On November 12th, 2014, I wrote a post titled “How To Talk To Someone Struggling With Depression.” It was about the stigma that still exists around issues of mental health and how we can help each other communicate appropriately. In it I mentioned my Uncle Ed’s suicide from nearly 30 years ago. I didn’t publish the post because I thought I sounded like a jerk and wanted to figure out how to rewrite it with a more encouraging tone.
On November 17th, 2014, my father took his own life.
This post is part of my process, part of my healing. It’s not all-inclusive and I don’t have all the answers.
But, I do have my experience. And maybe my experience can help you. I pray that it would.
I know for me, it was hard to believe that what happened was true. I have never used the word “unbelievable” more literally in my entire life. It’s strange what your brain does when you lose someone unexpectedly. For the first few days there were times I fully expected him to walk in the room and everything would be ok. Even at the visitation when I saw him laying there, I had this feeling he was going to open his eyes and say, “Hey! Why the hell am I in this box??”
But he didn’t. It was true. And it’s still true today.
I have lots of questions. This seems pretty obvious, but my head was spinning with questions. Why did he do it? Could I have done something differently to prevent it? Believe me when I tell you that if I had one million dollars, I would have bet it ALL against my dad ever doing something like this. With zero hesitation. None. At all. As I’ve written about before, my dad’s closest brother took his own life nearly 30 years ago and my dad has been upset about it ever since. He went through the experience of losing a loved one to suicide first-hand. He loved his wife and my brothers and me and my wife and kids. He was a proud father and grandfather. Five days before the incident, he was honored by over 150 people at a retirement party held in his honor. He was to receive a plaque from the city he worked for the night after he did it. He and my step-mom had plans to go to Florida to continue enjoying retirement together.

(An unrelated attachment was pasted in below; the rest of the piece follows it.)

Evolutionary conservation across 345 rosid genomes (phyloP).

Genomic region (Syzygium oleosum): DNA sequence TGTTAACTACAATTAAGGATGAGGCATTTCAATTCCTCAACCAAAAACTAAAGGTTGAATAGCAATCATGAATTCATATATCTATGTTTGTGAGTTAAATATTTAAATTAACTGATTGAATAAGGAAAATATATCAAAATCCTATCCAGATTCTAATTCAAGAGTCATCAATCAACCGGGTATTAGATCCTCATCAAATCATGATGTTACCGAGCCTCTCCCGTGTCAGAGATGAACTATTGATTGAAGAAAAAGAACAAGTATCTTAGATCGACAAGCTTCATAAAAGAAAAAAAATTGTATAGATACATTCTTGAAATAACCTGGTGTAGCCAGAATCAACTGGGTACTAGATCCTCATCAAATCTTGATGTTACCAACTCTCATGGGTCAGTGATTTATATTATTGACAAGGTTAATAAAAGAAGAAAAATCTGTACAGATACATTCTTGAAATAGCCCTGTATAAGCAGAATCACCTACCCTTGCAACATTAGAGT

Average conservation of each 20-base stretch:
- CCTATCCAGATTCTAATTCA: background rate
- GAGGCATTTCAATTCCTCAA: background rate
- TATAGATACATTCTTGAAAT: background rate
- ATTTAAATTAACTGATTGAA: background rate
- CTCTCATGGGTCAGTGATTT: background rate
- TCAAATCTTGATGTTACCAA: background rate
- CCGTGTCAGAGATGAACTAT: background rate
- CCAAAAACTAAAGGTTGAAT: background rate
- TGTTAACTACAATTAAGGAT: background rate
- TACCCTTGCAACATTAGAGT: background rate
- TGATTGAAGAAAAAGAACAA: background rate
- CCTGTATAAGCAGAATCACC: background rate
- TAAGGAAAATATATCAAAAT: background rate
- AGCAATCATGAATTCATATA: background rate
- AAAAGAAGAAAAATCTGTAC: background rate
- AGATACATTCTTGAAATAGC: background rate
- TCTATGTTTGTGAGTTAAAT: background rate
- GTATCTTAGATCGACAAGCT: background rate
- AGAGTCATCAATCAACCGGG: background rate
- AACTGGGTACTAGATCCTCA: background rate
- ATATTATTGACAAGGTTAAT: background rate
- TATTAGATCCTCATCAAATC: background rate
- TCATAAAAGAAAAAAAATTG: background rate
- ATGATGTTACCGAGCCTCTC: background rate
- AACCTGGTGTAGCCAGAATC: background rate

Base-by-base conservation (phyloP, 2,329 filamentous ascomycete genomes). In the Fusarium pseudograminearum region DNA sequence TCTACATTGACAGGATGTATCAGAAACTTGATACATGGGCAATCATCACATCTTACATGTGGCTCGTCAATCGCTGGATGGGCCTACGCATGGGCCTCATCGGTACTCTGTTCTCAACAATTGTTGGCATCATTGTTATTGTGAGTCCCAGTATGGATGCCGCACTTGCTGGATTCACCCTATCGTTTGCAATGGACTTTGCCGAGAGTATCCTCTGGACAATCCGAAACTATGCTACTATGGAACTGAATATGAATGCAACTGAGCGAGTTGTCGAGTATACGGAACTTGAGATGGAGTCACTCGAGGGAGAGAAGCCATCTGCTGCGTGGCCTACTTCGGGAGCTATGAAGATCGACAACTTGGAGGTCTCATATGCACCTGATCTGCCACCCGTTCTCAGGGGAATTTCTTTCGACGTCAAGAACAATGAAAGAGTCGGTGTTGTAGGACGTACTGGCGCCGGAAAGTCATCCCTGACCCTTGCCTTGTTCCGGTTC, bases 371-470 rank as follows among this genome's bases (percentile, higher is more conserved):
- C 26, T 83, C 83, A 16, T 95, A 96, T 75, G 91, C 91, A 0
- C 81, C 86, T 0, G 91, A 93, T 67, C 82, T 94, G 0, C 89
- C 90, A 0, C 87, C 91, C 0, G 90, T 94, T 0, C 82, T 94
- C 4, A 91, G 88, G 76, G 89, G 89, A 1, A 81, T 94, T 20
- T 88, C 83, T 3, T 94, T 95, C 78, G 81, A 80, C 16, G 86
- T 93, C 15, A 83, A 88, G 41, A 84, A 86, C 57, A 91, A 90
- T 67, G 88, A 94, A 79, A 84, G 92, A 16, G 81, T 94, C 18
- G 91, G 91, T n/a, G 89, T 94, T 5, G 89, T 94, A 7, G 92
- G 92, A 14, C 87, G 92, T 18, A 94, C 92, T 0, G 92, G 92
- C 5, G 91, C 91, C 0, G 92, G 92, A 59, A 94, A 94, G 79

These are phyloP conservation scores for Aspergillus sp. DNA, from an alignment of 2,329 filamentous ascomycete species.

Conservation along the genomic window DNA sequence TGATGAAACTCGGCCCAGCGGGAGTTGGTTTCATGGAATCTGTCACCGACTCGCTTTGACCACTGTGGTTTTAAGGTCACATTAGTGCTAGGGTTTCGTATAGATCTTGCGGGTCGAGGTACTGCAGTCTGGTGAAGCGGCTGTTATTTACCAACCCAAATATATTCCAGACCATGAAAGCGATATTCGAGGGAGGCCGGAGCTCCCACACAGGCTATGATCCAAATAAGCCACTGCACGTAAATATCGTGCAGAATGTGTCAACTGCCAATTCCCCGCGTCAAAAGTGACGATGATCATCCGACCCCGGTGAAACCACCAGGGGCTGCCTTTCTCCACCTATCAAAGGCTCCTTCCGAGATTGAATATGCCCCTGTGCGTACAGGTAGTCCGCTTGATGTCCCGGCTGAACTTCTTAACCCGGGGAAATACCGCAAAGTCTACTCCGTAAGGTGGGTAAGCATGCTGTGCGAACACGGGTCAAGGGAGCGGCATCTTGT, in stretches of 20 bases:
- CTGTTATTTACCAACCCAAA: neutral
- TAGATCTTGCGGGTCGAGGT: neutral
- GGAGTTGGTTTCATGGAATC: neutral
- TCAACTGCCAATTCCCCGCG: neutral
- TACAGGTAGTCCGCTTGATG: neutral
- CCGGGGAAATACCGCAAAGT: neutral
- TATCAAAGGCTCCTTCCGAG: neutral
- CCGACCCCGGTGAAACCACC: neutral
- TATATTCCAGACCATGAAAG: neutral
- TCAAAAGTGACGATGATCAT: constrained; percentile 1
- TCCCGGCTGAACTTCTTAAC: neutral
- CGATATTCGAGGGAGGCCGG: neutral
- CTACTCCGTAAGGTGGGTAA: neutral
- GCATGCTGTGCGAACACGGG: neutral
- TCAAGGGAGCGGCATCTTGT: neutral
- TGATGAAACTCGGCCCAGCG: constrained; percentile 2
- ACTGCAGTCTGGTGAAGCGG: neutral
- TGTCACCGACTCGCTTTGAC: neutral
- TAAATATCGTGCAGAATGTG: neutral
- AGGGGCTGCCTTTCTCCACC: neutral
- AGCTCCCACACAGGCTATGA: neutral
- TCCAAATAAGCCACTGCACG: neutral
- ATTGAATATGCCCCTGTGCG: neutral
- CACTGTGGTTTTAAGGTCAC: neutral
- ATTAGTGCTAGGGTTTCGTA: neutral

All of this made it so confusing, so shocking. And it always will be.
It’s also the one thing that kind of scares me. If a guy as strong as my dad, who had every conceivable reason in the world to not do this…did it…what about me? I’m telling you now, I will never make this decision, but I know he would have said the same thing. I know this is a scary thing to write, but it’s a reality I’ll have to live with. (Family and friends, please know I’m not dwelling on this or anything, it’s just a fact of the situation and something that will always be a part of the equation.)
And then there’s the second-guessing. Theoretically we know this is unhelpful, but it’s certainly part of the process. What if I had done this? What if I had said that? What if I had called more often or stopped by more often or prayed harder or more specifically or… I’m sure each of us who were impacted by his loss have gone through these same questions and I think that’s normal. It will never change what happened, though.
In July, just after his birthday, dad had major heart surgery. He had an aortic dissection, which is essentially a tear within the walls of the aorta. He was in the hospital for 10 days, which I’d bet is more time than he spent in a hospital in his entire life combined. As a man who had been healthy his entire life, this unexpected life-change and the subsequent recovery was difficult for him. Apparently it was more difficult than he ever told anybody. Every time I asked him how he was doing he’d say, “Doing ok. Gettin’ a little better every day.” He was proud and didn’t want to be a burden on anyone else. Hell, he requested that the ambulance shutoff its lights and sirens when he had to go back into the hospital a couple months later. I wish I had dug deeper and didn’t just accept his answer as the truth.